Does Scala == Effective Java?

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From the archive: Originally written in January 2011, this post from my old blog, Graham Hacking Scala, has been consistently popular ever since and I thought it deserved a new lease on life here…

'Effective Java (2nd Edition)' by Joshua Bloch. Many of its suggestions are redundant if coding in Scala.I started reading Joshua Bloch’s Effective Java last week. I’ll have to admit that I haven’t read it before, but only because I’ve been told by several people, “you already do most of what’s in there anyway.” Seeing as we tell all the new recruits to read it, I thought I should actually flip through it myself so I know what’s in there.

Books of best practices are always written in relation to domains that have many possibilities for bad practices (choosing otherwise would make for a very short book). Reading the first chapter of Effective Java, I was amused as I realised that, if you’re coding in Scala instead of Java, many of the book’s recommendations are either unnecessary, because Scala doesn’t permit the corollary bad practice, or built into the language of Scala, or made easier to implement than they are in Java. This isn’t a criticism of the book, but an observation that the state of the art is moving on, and Java is being left behind.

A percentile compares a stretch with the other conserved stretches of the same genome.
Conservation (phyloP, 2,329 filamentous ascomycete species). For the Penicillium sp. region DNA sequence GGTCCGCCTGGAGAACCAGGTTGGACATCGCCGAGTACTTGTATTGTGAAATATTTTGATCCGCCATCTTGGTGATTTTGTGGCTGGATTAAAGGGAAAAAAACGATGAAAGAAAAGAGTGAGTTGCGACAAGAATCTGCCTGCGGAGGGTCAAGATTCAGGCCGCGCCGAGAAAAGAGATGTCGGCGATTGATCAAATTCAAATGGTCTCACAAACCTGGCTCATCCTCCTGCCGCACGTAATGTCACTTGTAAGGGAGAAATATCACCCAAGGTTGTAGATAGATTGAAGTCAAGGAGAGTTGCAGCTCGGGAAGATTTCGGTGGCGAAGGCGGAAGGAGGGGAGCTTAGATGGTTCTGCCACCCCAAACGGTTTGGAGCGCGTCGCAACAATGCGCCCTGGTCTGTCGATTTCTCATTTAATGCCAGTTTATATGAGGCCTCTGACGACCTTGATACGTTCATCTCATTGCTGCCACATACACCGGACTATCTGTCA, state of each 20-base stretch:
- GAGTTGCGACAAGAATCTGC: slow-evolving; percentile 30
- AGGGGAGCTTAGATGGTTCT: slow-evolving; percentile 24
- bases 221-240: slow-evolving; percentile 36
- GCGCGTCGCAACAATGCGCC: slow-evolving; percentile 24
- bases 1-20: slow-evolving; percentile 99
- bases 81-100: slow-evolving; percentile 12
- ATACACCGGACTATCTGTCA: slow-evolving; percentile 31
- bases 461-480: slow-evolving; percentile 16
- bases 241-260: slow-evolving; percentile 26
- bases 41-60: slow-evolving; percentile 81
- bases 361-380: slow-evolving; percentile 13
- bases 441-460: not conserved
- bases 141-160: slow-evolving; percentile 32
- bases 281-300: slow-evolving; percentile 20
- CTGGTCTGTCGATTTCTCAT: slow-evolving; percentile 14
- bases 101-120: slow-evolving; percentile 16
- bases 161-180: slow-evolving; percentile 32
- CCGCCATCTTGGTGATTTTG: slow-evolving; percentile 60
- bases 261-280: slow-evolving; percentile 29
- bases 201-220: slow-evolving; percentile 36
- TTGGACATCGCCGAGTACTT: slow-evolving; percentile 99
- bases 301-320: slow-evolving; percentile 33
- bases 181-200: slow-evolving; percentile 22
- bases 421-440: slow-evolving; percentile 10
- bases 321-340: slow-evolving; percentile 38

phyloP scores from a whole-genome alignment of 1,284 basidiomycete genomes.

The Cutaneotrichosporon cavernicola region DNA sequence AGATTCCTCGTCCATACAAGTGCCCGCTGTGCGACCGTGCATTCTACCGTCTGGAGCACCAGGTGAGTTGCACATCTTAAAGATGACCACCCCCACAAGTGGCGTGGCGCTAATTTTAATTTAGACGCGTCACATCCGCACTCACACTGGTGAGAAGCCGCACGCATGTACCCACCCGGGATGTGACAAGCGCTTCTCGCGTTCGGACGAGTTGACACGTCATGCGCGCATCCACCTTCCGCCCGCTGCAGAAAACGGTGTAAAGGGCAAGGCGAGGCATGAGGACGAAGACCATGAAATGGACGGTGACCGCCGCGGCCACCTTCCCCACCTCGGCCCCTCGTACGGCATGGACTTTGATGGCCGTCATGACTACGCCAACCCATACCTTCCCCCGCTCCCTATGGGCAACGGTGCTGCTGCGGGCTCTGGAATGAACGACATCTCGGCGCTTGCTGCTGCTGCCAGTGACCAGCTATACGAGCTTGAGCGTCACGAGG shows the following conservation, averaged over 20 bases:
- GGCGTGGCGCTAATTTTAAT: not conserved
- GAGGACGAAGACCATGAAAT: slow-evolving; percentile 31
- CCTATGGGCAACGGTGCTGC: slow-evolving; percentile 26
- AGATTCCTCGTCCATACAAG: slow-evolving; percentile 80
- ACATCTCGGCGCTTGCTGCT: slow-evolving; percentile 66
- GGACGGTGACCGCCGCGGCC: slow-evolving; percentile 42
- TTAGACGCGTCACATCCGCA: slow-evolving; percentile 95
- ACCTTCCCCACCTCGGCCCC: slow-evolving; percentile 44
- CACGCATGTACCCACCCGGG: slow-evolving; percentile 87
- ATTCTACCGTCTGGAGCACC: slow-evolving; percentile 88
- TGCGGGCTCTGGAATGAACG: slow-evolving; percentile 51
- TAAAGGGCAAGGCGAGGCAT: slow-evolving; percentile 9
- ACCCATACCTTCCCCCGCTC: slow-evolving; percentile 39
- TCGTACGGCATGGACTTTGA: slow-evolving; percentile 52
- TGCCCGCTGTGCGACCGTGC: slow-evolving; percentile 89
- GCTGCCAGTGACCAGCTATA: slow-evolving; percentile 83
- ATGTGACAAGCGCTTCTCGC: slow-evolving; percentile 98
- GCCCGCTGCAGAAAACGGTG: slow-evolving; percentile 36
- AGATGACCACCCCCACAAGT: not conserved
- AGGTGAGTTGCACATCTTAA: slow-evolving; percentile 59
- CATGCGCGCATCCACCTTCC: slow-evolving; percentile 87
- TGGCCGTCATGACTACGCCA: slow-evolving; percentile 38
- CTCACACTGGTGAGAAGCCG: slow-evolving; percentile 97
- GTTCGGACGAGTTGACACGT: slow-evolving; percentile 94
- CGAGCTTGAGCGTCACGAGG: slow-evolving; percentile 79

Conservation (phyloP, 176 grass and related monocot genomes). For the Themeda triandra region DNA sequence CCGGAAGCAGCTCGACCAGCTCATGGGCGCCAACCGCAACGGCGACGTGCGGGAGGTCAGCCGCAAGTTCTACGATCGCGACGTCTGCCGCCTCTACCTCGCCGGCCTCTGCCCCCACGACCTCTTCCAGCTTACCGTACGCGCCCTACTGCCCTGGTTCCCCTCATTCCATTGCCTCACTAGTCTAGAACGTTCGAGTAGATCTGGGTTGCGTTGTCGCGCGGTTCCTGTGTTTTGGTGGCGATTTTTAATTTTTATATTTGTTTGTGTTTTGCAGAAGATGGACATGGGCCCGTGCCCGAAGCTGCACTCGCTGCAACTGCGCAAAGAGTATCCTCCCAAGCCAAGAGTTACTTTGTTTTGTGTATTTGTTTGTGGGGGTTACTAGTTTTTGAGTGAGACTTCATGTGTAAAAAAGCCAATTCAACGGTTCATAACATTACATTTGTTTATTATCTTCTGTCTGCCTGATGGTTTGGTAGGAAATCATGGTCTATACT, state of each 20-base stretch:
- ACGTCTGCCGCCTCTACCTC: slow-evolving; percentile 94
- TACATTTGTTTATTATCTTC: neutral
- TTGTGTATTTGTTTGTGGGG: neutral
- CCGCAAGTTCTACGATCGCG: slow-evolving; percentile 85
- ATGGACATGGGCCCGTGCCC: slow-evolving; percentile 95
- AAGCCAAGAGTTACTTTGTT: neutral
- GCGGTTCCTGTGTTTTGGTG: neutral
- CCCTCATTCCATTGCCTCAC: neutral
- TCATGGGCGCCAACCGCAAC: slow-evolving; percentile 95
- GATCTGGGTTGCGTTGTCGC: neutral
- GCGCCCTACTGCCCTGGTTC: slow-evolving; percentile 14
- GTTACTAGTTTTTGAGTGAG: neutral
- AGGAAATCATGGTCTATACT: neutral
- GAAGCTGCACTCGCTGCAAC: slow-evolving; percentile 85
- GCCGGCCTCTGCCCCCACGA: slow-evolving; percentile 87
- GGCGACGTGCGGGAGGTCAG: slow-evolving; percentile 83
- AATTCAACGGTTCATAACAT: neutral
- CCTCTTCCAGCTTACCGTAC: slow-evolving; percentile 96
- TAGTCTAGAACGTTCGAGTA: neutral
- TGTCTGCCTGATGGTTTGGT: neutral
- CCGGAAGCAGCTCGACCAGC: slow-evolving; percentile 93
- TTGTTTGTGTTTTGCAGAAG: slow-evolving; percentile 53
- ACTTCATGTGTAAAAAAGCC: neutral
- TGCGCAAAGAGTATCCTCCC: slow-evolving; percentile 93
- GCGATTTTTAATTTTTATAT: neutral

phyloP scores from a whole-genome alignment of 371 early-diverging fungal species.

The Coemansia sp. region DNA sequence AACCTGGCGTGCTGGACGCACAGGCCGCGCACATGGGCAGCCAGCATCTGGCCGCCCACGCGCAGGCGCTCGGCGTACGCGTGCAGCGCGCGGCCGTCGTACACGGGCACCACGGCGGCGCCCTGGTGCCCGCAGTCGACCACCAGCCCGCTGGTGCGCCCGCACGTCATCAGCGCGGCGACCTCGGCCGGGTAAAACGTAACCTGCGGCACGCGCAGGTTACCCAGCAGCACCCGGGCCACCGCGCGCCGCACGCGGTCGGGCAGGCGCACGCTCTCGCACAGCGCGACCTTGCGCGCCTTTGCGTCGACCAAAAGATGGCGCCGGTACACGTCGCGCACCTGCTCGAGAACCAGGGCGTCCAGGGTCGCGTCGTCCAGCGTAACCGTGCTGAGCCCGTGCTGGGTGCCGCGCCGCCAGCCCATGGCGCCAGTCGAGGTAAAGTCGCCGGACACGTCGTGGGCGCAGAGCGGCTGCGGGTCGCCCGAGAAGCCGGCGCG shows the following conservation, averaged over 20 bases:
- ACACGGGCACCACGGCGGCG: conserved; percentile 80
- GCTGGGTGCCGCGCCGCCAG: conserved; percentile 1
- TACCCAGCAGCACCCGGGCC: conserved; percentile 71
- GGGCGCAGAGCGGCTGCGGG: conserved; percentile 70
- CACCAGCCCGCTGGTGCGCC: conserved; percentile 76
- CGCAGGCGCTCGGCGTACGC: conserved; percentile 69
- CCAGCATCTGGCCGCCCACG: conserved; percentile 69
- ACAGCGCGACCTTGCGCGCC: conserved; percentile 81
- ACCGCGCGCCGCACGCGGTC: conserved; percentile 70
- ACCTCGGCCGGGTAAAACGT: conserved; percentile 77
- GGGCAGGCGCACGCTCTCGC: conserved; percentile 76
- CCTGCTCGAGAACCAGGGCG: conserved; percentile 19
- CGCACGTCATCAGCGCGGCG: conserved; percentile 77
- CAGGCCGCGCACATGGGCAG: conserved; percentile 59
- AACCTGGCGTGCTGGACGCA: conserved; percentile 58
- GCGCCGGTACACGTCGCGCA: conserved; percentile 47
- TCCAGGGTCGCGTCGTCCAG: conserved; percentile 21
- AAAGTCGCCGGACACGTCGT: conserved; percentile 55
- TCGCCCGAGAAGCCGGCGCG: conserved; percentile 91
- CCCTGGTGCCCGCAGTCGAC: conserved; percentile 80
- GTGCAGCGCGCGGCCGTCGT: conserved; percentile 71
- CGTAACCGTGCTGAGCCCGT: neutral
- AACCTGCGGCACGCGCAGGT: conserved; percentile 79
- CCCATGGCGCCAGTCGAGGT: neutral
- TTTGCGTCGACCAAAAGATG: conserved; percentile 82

From the first 25 items in the book, here are my notes on practices that either become easier to follow or unnecessary if you are using Scala:

Item 1: Consider static factory methods

One of the four advantages given for static factory methods is that construction of classes with type parameters is briefer through static methods because the type parameters can be inferred on a parameterised method call. Scala solves this one by inferring type parameters on constructors, but not only that. It infers LOTS of types, almost everywhere: fields, local variables, method return types, anonymous function parameters – all can usually have their type inferred from the context, meaning that Scala code has a lot less declarative noise, while still remaining statically type-checked.

Item 2: Consider the Builder pattern instead of long constructors

Joshua writes himself that the Builder pattern simulates the combination of named parameters and default parameters that are found in other languages, and Scala supports named parameters and default parameters. What he means by “simulates” is that you need to write a whole extra Builder class in Java to get the nice Builder effect at the client site, whereas in Scala, you essentially get a Builder for free every time you write a constructor.

Item 3: Enforce Singletons